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Atari_Ace

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About Atari_Ace

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    https://ksquiggle.neocities.org/
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    Seattle, WA
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    Atari 8-bit, Biking
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  1. Here are some corrected disks: 007: Sector 710 is blank, fixed from another copy (probably from the PoolDisk) 118: Sectors 24 and 49 in DOS/DUP are garbled. Sectors lifted from another disk. 216: Sector 652 garbled, fixed from another copy (probably from the PoolDisk). EDIT: Nope, I had manually fixed this a while ago using PoolDisk HAPS\PDTO1000\PD0570.ATR to source the damage sector. PD216_Game_Disk_36.atr PD118_X-Rated_Digitized_Pictures_1.atr PD007_Game_Disk_7.atr
  2. Sure enough I was reading the September 1991 Atari Interface yesterday (recently added to archive.org) and came across this in the editorial: Because about 2,500 copies are sent to members of clubs at what the Post Office considers a “nominal fee,” we can’t go to 2nd class mailings without forms from everyone. This is probably the majority of their circulation, so they probably weren't as widely distributed as Current Notes, but comparable. I believe most of them are now available on archive.org now, as well as the predecessor the Michigan Atari Magazine and Mid-Michigan Atari Magazine. You can even find many of the ENERGY newsletters that preceded the Mid-Michigan Atari Magazine.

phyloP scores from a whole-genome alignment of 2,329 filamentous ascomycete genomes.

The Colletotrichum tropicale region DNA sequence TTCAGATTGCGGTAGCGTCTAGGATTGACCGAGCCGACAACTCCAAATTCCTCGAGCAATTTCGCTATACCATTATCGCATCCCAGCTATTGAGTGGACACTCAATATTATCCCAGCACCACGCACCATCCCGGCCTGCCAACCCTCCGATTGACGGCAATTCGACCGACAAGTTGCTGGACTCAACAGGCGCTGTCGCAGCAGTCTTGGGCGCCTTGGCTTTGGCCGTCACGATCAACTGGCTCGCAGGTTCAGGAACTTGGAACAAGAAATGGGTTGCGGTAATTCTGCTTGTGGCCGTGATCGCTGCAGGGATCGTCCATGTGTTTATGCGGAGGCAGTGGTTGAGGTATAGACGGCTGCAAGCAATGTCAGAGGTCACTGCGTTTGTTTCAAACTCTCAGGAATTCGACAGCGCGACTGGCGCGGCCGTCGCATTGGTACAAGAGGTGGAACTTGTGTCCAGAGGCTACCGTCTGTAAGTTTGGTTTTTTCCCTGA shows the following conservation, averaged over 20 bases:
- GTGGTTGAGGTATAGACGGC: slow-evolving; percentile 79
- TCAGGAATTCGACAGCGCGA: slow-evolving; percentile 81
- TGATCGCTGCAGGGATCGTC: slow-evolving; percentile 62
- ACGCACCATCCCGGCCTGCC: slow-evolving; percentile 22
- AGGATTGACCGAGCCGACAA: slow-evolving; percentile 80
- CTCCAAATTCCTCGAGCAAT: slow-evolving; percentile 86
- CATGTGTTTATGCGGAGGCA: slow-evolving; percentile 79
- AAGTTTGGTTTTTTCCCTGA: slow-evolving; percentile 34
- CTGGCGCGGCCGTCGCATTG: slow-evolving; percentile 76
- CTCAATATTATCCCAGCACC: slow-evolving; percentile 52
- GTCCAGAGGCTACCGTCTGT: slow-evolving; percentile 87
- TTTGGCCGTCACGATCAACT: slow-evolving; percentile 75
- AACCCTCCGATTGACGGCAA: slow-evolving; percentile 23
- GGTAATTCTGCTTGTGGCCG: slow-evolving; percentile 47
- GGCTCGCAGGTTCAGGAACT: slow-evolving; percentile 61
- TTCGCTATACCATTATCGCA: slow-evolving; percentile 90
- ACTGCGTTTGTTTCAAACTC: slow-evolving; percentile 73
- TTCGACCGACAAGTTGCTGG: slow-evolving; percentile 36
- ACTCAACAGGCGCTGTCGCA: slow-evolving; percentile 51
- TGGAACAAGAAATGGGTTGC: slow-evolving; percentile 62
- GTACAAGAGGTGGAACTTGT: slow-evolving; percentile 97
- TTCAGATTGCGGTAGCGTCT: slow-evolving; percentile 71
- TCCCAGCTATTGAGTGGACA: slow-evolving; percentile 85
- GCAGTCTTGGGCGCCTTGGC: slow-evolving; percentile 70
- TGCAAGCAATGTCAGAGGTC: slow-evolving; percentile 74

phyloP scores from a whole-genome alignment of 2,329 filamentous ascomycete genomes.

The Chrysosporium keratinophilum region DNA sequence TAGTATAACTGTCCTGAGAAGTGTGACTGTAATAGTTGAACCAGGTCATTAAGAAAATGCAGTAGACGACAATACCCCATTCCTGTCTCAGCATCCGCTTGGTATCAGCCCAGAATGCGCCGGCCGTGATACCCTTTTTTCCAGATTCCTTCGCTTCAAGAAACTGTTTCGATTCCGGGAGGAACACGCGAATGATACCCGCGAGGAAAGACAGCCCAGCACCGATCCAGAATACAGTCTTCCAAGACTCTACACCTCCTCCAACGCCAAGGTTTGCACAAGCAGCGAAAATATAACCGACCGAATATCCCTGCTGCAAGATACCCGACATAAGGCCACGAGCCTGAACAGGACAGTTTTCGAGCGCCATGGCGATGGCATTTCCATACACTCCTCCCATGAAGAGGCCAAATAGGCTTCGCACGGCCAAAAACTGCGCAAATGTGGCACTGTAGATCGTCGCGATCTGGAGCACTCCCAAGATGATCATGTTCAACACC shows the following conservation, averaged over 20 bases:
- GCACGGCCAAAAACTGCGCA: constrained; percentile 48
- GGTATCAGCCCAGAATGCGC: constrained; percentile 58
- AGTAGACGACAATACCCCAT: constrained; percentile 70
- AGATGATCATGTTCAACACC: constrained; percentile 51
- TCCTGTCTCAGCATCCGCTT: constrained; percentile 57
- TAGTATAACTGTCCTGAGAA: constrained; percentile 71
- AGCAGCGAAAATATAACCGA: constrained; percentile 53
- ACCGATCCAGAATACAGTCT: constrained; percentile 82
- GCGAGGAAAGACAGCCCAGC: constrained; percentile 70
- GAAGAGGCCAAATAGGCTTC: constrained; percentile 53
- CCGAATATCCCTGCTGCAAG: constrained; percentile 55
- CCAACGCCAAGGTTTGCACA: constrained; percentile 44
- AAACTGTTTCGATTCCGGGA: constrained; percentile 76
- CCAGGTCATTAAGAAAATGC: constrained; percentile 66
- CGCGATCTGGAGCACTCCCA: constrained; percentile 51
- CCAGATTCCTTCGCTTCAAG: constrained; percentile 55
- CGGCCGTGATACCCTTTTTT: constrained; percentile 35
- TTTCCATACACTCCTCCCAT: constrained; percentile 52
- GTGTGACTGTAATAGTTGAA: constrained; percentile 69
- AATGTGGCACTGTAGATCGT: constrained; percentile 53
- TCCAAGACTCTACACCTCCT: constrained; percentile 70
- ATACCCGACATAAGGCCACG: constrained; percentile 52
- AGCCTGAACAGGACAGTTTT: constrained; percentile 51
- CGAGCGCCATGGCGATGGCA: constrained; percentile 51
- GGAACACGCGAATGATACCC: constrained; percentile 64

3. Sadly that was about when I was getting out of the 8-bit line (after a brief resurgence of interest). I did subscribe to Atari Classics for its first year (they only just reached their modest 500 subscriber goal), but I had too many other interests at the time for me to renew. I have much fonder memories of Atari publishing ten years earlier, when I'd go to various bookstores in the Boston area and pick up the latest issues of ANTIC and ANALOG for their Atari-exclusive coverage, as well as SoftSide, COMPUTE! and even Micro (the 6502 magazine). I remember going to our local library and checking out back issues of BYTE to read the De Re Atari serialization, and a neighboring town's library to read/photocopy the Creative Computing Outpost Atari columns. So much good material. I'm so happy almost all of that material is on archive.org and other sites today, since although I still have all my old magazines (and more acquired in the early 1990s), I left most of them at my parent's home and can't easily access them anymore.